Motoring Offences

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Drink related offences: A General Guide

There are three main types of drink driving offences:

  1. Driving or attempting to drive a vehicle over the permitted limit of 35mcg/100mg in breath or whilst unfit through drink or drugs.

  2. Being in charge of a vehicle over the permitted limit.

  3. Failing to provide a roadside test or an evidential specimen at the police station.

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General Points:

a) The legal limit in breath is 35 micrograms of alcohol per 100 ml of breath although you may not be prosecuted if your reading is under 40mcg. The limit for blood is 80mcg of alcohol per 100ml of blood.

b) Legal Aid is now means tested and is difficult to get in straightforward cases. Where there is a potential defence or technical arguments of Special Reasons legal aid may be available.

c) A successful defence will avoid any sentence including disqualification. After conviction, a Special Reasons hearing or Exceptional Hardship Argument (see below) can usually prevent disqualification or may reduce the sentence.

The Offences:


For any offence of driving or attempting to drive while over the prescribed limit, there is a mandatory minimum sentence of 1 year's disqualification. A second conviction for a drink related matter committed within 10 years of a previous conviction carries a minimum of 3 years mandatory disqualification.


A person is deemed to be in charge of, or responsible for, the vehicle in many circumstances but especially if they are in possession of the key to the vehicle. "In charge" is a question of fact and degree depending on the circumstances.

The penalties can still be severe - typically discretionary disqualification or 10 penalty points.

A Defence is available if:

  • You provide evidence that you were unlikely to drive whilst over the prescribed limit. A forensic scientist is normally required to provide the necessary calculations to the Court.


  • Disqualification is discretionary rather than obligatory. You may benefit from legal advice as to what is likely to persuade the Court not to disqualify.

  • 10 Penalty points and often a fine is imposed if not disqualified.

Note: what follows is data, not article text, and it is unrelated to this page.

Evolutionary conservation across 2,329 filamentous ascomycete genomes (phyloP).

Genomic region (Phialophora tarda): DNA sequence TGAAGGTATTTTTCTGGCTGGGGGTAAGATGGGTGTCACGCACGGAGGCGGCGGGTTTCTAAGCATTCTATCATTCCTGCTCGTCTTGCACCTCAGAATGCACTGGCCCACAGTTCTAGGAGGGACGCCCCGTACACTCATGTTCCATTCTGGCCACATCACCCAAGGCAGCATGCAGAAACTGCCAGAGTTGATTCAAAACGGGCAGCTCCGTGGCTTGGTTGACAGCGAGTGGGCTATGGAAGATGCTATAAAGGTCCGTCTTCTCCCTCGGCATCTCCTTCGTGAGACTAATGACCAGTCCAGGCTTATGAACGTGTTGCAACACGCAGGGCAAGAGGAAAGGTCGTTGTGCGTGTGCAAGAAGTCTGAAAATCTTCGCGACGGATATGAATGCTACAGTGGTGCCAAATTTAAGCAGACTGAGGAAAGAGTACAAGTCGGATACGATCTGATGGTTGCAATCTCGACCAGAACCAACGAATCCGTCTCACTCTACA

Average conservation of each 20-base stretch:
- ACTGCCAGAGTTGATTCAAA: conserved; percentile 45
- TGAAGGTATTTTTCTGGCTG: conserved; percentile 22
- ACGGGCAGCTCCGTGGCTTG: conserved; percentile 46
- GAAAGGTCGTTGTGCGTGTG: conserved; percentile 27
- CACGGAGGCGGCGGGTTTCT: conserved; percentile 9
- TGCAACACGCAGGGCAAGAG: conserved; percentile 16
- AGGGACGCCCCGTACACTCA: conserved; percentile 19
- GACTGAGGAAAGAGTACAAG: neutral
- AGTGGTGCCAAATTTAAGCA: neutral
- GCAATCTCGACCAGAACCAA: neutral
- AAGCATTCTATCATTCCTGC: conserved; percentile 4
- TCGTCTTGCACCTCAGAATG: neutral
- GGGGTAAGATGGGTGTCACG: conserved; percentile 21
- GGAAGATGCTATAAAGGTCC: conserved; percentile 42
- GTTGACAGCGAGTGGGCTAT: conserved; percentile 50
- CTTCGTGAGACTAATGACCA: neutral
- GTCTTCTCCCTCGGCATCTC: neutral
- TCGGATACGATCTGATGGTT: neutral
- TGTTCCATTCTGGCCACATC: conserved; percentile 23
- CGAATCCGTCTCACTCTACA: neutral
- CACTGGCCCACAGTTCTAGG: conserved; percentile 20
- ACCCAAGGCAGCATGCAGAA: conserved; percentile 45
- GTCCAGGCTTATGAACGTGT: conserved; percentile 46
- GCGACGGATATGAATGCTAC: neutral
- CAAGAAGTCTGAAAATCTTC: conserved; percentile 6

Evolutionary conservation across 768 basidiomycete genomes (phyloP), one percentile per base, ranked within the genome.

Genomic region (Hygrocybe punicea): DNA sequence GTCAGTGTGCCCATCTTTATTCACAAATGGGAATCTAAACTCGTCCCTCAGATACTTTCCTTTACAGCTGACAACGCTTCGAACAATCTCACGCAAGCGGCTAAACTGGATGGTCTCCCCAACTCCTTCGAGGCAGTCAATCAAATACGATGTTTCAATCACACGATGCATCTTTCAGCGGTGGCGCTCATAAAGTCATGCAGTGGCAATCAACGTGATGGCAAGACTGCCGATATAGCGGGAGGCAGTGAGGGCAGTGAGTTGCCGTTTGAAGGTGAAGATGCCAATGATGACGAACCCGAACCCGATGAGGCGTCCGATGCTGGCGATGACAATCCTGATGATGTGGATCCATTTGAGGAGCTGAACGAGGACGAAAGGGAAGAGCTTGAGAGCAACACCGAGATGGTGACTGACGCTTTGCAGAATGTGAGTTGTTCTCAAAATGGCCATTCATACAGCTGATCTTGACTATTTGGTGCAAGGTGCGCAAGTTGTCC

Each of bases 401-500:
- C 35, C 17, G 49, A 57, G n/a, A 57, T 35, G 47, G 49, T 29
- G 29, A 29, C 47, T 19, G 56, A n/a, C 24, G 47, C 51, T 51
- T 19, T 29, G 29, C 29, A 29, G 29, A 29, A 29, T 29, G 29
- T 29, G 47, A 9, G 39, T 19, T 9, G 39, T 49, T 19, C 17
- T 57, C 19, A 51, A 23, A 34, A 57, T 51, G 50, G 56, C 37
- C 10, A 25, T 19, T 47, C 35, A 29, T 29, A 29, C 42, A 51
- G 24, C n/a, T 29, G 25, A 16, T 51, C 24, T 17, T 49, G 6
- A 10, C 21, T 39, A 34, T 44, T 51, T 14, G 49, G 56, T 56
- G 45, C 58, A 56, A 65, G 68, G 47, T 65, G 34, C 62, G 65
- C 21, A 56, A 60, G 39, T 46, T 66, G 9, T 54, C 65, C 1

• You are credited for an early guilty plea and your sentence should be reduced by a third.

  • The Drink Driving Rehabilitation Course should be offered and accepted by you. Once completed your disqualification can be reduced by 25%.


For failing to provide an evidential specimen at the police station in a driving matter the starting point for disqualification is 2 years. For failure to provide an evidential specimen in an 'in charge' matter disqualification is discretionary.

4. Time to Trial after a Not Guilty Plea:

If there is good evidence of a procedural irregularity, or you want to utilise the Defence that you would not have driven while over the limit, you must bear in mind the following:

  • There will be a trial in about 6 weeks after the plea is entered.

  • Success is never guaranteed.

  • If you lose you may have to pay increased costs.

  • You will lose the discount of one third off your sentence, which is usually given for an early guilty plea, if you are convicted.

  • If you are eventually disqualified your ban will start a few weeks later and will be about one third longer.

  • Forensic medical evidence is needed.

Avoiding Disqualification:

Special Reasons:

After a guilty plea for a drinking or in charge case where the statutory defence is not available, Special Reasons can be used to help avoid disqualification or penalty points if there was a Special Reason for use of the vehicle. These reasons typically surround;

  • A medical emergency
  • Laced drinks
  • Only a short distance driven
  • Escaping from attack
  • Any other circumstances relating to the offence that the court considers are so exceptional that it is only just you avoid disqualification.

An Exceptional Hardship Argument:

An Exceptional Hardship Argument can save you from disqualification when your points total reaches 12 or more in a period of 3 years. This may be invaluable if you receive 10 points for an "in charge" offence. If successful it can only be used on one occasion in the three year period on the same grounds e.g. loss of employment. The Exceptional Hardship Argument consists of highlighting numerous mitigating factors to explain the importance of keeping your licence, for example - your licence is needed for your employment, or you have the driving responsibility for a large family or aging or ill relatives.